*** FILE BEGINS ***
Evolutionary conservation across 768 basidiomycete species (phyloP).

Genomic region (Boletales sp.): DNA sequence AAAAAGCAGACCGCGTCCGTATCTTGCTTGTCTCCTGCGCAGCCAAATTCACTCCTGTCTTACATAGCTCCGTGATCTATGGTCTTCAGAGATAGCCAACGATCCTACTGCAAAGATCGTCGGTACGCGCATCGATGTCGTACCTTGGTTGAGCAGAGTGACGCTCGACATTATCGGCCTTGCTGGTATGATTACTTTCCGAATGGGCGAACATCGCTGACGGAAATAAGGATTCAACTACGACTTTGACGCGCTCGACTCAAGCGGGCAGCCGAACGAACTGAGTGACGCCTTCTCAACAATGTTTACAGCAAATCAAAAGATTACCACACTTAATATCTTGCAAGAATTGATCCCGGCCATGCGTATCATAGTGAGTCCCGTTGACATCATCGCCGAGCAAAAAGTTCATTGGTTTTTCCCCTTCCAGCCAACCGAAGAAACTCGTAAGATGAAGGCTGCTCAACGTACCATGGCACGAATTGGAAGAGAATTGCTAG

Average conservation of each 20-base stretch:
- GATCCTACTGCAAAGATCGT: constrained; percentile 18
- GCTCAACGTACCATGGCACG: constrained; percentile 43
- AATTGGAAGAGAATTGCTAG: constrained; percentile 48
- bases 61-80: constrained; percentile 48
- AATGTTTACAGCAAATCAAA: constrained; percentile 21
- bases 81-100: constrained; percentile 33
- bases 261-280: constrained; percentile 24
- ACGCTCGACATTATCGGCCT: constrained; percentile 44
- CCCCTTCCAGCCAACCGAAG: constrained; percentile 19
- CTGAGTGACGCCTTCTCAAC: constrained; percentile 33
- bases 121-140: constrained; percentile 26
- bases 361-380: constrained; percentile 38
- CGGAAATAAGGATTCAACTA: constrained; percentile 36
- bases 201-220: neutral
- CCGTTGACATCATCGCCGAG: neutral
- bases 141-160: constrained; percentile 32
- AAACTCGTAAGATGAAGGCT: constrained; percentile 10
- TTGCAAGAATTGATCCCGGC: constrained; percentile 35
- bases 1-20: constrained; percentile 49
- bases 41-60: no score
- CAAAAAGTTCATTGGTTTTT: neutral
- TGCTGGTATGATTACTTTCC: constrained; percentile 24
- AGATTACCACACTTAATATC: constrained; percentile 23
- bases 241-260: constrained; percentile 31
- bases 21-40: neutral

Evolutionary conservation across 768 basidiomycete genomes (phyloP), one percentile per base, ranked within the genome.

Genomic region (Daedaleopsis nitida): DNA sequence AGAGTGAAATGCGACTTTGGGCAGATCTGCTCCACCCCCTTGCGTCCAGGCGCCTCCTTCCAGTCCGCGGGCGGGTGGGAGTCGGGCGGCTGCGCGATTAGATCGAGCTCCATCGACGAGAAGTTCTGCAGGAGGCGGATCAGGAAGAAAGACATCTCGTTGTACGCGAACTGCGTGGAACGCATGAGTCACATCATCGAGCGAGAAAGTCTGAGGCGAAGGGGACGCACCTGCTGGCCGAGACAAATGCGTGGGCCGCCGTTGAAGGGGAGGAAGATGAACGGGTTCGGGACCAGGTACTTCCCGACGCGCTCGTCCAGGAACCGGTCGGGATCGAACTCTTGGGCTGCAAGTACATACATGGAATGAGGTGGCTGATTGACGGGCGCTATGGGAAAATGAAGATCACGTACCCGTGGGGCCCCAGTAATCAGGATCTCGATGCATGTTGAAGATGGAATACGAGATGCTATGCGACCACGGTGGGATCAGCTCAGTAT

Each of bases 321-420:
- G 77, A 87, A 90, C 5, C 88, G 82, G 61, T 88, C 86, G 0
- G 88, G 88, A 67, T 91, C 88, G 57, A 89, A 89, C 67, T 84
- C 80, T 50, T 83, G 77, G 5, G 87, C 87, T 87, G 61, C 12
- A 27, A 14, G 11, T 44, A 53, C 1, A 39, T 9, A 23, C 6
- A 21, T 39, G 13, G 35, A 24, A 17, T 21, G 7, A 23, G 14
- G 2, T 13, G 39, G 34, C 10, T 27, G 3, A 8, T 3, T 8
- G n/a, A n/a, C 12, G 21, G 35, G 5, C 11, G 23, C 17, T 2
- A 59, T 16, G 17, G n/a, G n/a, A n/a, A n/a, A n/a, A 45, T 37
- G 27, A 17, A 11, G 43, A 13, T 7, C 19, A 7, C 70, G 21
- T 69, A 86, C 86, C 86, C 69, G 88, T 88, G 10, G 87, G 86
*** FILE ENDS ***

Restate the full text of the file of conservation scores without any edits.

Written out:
Evolutionary conservation across 768 basidiomycete species (phyloP).

Genomic region (Boletales sp.): DNA sequence AAAAAGCAGACCGCGTCCGTATCTTGCTTGTCTCCTGCGCAGCCAAATTCACTCCTGTCTTACATAGCTCCGTGATCTATGGTCTTCAGAGATAGCCAACGATCCTACTGCAAAGATCGTCGGTACGCGCATCGATGTCGTACCTTGGTTGAGCAGAGTGACGCTCGACATTATCGGCCTTGCTGGTATGATTACTTTCCGAATGGGCGAACATCGCTGACGGAAATAAGGATTCAACTACGACTTTGACGCGCTCGACTCAAGCGGGCAGCCGAACGAACTGAGTGACGCCTTCTCAACAATGTTTACAGCAAATCAAAAGATTACCACACTTAATATCTTGCAAGAATTGATCCCGGCCATGCGTATCATAGTGAGTCCCGTTGACATCATCGCCGAGCAAAAAGTTCATTGGTTTTTCCCCTTCCAGCCAACCGAAGAAACTCGTAAGATGAAGGCTGCTCAACGTACCATGGCACGAATTGGAAGAGAATTGCTAG

Average conservation of each 20-base stretch:
- GATCCTACTGCAAAGATCGT: constrained; percentile 18
- GCTCAACGTACCATGGCACG: constrained; percentile 43
- AATTGGAAGAGAATTGCTAG: constrained; percentile 48
- bases 61-80: constrained; percentile 48
- AATGTTTACAGCAAATCAAA: constrained; percentile 21
- bases 81-100: constrained; percentile 33
- bases 261-280: constrained; percentile 24
- ACGCTCGACATTATCGGCCT: constrained; percentile 44
- CCCCTTCCAGCCAACCGAAG: constrained; percentile 19
- CTGAGTGACGCCTTCTCAAC: constrained; percentile 33
- bases 121-140: constrained; percentile 26
- bases 361-380: constrained; percentile 38
- CGGAAATAAGGATTCAACTA: constrained; percentile 36
- bases 201-220: neutral
- CCGTTGACATCATCGCCGAG: neutral
- bases 141-160: constrained; percentile 32
- AAACTCGTAAGATGAAGGCT: constrained; percentile 10
- TTGCAAGAATTGATCCCGGC: constrained; percentile 35
- bases 1-20: constrained; percentile 49
- bases 41-60: no score
- CAAAAAGTTCATTGGTTTTT: neutral
- TGCTGGTATGATTACTTTCC: constrained; percentile 24
- AGATTACCACACTTAATATC: constrained; percentile 23
- bases 241-260: constrained; percentile 31
- bases 21-40: neutral

Evolutionary conservation across 768 basidiomycete genomes (phyloP), one percentile per base, ranked within the genome.

Genomic region (Daedaleopsis nitida): DNA sequence AGAGTGAAATGCGACTTTGGGCAGATCTGCTCCACCCCCTTGCGTCCAGGCGCCTCCTTCCAGTCCGCGGGCGGGTGGGAGTCGGGCGGCTGCGCGATTAGATCGAGCTCCATCGACGAGAAGTTCTGCAGGAGGCGGATCAGGAAGAAAGACATCTCGTTGTACGCGAACTGCGTGGAACGCATGAGTCACATCATCGAGCGAGAAAGTCTGAGGCGAAGGGGACGCACCTGCTGGCCGAGACAAATGCGTGGGCCGCCGTTGAAGGGGAGGAAGATGAACGGGTTCGGGACCAGGTACTTCCCGACGCGCTCGTCCAGGAACCGGTCGGGATCGAACTCTTGGGCTGCAAGTACATACATGGAATGAGGTGGCTGATTGACGGGCGCTATGGGAAAATGAAGATCACGTACCCGTGGGGCCCCAGTAATCAGGATCTCGATGCATGTTGAAGATGGAATACGAGATGCTATGCGACCACGGTGGGATCAGCTCAGTAT

Each of bases 321-420:
- G 77, A 87, A 90, C 5, C 88, G 82, G 61, T 88, C 86, G 0
- G 88, G 88, A 67, T 91, C 88, G 57, A 89, A 89, C 67, T 84
- C 80, T 50, T 83, G 77, G 5, G 87, C 87, T 87, G 61, C 12
- A 27, A 14, G 11, T 44, A 53, C 1, A 39, T 9, A 23, C 6
- A 21, T 39, G 13, G 35, A 24, A 17, T 21, G 7, A 23, G 14
- G 2, T 13, G 39, G 34, C 10, T 27, G 3, A 8, T 3, T 8
- G n/a, A n/a, C 12, G 21, G 35, G 5, C 11, G 23, C 17, T 2
- A 59, T 16, G 17, G n/a, G n/a, A n/a, A n/a, A n/a, A 45, T 37
- G 27, A 17, A 11, G 43, A 13, T 7, C 19, A 7, C 70, G 21
- T 69, A 86, C 86, C 86, C 69, G 88, T 88, G 10, G 87, G 86